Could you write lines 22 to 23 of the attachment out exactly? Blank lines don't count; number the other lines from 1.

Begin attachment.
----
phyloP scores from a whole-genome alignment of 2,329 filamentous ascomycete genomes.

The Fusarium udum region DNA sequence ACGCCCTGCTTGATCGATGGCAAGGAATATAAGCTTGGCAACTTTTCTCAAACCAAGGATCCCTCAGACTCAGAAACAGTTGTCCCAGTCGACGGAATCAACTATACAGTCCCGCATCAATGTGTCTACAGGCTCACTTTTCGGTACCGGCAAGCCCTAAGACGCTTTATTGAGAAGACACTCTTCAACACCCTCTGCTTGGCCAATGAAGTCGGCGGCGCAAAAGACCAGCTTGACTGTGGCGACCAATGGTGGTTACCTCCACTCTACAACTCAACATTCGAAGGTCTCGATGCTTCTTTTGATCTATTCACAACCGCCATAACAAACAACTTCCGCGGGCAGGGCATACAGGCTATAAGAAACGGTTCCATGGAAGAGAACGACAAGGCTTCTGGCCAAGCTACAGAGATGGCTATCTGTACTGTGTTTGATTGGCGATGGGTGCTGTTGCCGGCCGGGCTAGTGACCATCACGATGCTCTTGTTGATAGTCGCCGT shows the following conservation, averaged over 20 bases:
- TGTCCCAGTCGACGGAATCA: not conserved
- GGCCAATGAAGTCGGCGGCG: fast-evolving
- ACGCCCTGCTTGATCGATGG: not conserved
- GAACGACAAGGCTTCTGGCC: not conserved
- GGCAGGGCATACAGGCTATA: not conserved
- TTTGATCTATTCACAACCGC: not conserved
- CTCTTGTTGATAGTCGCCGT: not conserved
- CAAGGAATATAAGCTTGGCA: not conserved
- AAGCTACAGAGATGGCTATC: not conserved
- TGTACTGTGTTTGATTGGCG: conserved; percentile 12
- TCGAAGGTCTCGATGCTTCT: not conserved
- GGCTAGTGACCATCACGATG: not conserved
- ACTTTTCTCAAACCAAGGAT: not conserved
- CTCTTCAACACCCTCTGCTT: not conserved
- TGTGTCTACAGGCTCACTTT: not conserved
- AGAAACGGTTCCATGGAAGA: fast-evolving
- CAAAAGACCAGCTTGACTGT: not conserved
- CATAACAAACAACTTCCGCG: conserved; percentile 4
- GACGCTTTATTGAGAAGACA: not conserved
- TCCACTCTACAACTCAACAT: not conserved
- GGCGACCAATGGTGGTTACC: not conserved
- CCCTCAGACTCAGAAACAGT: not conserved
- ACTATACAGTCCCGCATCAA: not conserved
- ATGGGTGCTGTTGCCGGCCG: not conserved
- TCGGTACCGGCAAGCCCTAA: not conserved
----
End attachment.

- TCCACTCTACAACTCAACAT: not conserved
- GGCGACCAATGGTGGTTACC: not conserved